To date, music as enrichment has been studied with gorillas (Gorilla gorilla gorilla) [15, 16], orangutans [14] and gibbons (Hylobates moloch)[17] in zoos but chimpanzees have only been studied in a laboratory setting [11, 12].

In this study, we aimed to assess the impact of music on the behaviour of captive chimpanzees whilst giving them the option to avoid the music if they desired. We also directly compared the effects of classical music with contemporary Pop/rock music, the two genres of music which animals are most likely to be exposed to inadvertently through music played for the enjoyment of care staff. In addition, we gave the chimpanzees the ability to control whether they could hear different genres of music or silence. Studies 1, 2 and 3b were conducted with 18 chimpanzees at Edinburgh Zoo and study 3a was conducted with 38 chimpanzees at the National Center for Chimpanzee Care in Bastrop, Texas. The relatively large zoo sample and the use of similar paradigms across two sites mean our study has the potential to generate representative and generalizable results.

Statistical analysis

All statistical tests are reported as two-tailed tests, with the alpha level set at 0.05. In order to assess whether data were normally distributed and thus suitable for parametric tests, the data were visualised and Shapiro-Wilk normality tests were run. All tests were run using SPSS v.21.

Study 1

Aims and research questions

This study aimed to examine if the presence of music affected the chimpanzees’ use of space and their general behaviour. In contrast to previous studies, the enclosure design at Edinburgh Zoo meant that if music was played into just one area, it was possible for individuals to avoid the music in one area while the music was played in another area if they chose to do so.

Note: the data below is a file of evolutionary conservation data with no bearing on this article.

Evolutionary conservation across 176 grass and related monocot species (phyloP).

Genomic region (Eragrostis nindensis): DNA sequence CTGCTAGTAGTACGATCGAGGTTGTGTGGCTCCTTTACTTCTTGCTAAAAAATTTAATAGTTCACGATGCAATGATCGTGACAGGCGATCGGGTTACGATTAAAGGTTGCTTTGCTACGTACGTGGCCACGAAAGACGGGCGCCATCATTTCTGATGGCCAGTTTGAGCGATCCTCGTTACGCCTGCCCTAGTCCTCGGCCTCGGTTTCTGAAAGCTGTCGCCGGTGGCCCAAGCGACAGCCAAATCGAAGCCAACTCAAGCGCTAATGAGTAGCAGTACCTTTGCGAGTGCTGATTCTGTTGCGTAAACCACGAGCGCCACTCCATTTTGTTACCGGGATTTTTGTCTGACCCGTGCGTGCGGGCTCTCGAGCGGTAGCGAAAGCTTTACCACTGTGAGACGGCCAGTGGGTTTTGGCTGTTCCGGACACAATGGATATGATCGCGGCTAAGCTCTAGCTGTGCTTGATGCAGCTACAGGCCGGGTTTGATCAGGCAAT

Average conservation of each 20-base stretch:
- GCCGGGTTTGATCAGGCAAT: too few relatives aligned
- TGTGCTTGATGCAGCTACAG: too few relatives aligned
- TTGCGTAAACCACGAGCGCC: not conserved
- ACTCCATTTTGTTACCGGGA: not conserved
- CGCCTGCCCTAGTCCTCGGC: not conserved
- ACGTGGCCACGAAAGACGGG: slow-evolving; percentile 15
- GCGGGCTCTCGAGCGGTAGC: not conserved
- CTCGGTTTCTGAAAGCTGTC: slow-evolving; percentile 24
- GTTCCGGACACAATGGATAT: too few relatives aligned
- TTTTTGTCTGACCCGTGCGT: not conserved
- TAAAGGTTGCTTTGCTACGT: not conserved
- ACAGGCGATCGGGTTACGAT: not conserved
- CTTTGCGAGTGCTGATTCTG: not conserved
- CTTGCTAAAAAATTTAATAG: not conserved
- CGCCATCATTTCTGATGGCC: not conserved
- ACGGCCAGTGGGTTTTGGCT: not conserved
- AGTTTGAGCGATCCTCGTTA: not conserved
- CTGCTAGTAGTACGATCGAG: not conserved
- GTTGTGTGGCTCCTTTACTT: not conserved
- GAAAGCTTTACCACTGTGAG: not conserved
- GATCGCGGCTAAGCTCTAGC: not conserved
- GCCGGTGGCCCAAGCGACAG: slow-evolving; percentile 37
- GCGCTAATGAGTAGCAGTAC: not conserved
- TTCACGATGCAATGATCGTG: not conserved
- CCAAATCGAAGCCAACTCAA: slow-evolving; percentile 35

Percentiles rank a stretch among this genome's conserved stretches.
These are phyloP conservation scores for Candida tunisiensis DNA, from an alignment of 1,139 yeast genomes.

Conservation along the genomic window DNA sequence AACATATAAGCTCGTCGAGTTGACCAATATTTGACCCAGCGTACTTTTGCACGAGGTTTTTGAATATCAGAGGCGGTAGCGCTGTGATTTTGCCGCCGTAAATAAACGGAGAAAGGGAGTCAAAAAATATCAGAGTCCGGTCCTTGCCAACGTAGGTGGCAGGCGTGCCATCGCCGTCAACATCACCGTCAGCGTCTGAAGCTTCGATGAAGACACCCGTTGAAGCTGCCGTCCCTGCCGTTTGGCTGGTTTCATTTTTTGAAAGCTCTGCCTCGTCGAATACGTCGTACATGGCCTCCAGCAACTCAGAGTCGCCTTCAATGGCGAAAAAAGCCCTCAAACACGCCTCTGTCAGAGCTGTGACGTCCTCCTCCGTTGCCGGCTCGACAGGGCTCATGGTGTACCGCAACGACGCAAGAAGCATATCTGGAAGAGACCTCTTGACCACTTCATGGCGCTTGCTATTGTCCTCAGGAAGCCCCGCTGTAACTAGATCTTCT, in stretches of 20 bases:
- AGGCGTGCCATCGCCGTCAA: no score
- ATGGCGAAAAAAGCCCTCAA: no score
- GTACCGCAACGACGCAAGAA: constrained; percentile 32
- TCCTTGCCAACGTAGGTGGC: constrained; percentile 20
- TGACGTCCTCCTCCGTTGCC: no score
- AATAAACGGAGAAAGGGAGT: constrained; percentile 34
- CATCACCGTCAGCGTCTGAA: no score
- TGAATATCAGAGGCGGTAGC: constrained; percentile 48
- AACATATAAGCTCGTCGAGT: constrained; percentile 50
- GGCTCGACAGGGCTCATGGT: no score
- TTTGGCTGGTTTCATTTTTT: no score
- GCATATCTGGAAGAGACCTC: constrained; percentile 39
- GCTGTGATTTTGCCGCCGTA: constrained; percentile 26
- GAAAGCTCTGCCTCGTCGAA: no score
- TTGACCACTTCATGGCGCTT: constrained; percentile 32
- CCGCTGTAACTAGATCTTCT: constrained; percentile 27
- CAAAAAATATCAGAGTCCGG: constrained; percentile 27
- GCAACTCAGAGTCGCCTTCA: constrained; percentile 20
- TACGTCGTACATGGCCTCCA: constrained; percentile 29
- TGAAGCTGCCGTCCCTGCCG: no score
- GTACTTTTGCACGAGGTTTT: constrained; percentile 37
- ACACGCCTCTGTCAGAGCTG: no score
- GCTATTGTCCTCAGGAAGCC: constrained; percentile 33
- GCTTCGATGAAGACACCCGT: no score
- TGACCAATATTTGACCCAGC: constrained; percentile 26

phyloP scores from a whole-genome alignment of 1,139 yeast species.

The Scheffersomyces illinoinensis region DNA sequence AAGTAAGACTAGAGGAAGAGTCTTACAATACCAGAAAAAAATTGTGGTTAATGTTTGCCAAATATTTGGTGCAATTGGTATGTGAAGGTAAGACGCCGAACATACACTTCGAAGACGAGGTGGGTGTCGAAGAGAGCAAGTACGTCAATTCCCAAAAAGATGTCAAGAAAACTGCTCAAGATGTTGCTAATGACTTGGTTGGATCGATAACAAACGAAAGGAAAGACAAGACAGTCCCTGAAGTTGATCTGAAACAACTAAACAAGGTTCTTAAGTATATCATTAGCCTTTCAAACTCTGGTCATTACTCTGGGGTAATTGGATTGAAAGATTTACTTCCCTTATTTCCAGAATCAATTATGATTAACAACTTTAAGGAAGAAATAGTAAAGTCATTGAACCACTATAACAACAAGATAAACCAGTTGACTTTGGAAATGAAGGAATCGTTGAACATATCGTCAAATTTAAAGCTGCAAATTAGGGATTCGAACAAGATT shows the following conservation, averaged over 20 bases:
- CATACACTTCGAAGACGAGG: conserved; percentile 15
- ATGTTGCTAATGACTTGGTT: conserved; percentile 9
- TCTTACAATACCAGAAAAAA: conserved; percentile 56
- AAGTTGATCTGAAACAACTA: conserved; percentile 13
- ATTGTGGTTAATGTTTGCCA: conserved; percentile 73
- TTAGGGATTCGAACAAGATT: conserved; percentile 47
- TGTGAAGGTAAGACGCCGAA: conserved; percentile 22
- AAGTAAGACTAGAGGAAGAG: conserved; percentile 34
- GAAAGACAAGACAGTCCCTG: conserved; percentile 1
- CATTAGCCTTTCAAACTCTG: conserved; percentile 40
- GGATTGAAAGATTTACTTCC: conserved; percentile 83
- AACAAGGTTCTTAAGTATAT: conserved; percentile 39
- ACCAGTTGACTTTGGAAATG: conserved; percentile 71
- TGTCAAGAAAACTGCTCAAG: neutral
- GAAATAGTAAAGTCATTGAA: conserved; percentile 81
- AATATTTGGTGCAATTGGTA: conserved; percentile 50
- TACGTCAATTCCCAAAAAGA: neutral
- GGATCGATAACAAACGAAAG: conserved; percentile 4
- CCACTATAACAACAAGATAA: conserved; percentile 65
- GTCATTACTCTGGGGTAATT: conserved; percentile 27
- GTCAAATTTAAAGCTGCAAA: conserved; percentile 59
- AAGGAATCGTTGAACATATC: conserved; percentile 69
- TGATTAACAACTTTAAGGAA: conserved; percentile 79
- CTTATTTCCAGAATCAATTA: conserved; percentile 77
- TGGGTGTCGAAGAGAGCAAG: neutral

We aimed to address the following questions: (i) Does the presence of music in part of the enclosure affect the animals’ use of space; do they approach or avoid the area where music is playing? (ii) Does music affect the behaviour of the individuals exposed to the music? We predicted that if music was having a positive impact on welfare we would find increases in social and active behaviours combined with decreases in aggression and abnormal or stress related behaviours; and (iii) Do classical music and pop/rock music have differing effects on the use of space and behaviour of the animals? Previous studies have shown that instrumental classical music reduces aggression and increases social grooming in laboratory chimpanzees [12] suggesting that the classical music in this study may have positive effects.


Ethics statement

Studies 1, 2 and 3b were approved by the University of York regulated Department of Biology Ethics Committee and Edinburgh Zoo, part of the Royal Zoological Society of Scotland (RZSS).

Study site

Research was undertaken at Budongo Trail, Edinburgh Zoo, Scotland. The facility was built in 2008 and has capacity for 40 chimpanzees. The facility is over 1500m2 and comprises of three indoor ‘pods’, an off-show bedding area and an outdoor enclosure, all linked by tunnels. Each of the ‘pods’ and the outdoor area contain large, wooden climbing structures with built-in metal baskets that can be used for day beds, encouraging natural bedding behaviours. This layout allows the animals to choose their locations and social proximity to other group members and to split into sub-groups that vary in composition of individuals, allowing their natural fission-fusion social system to be expressed.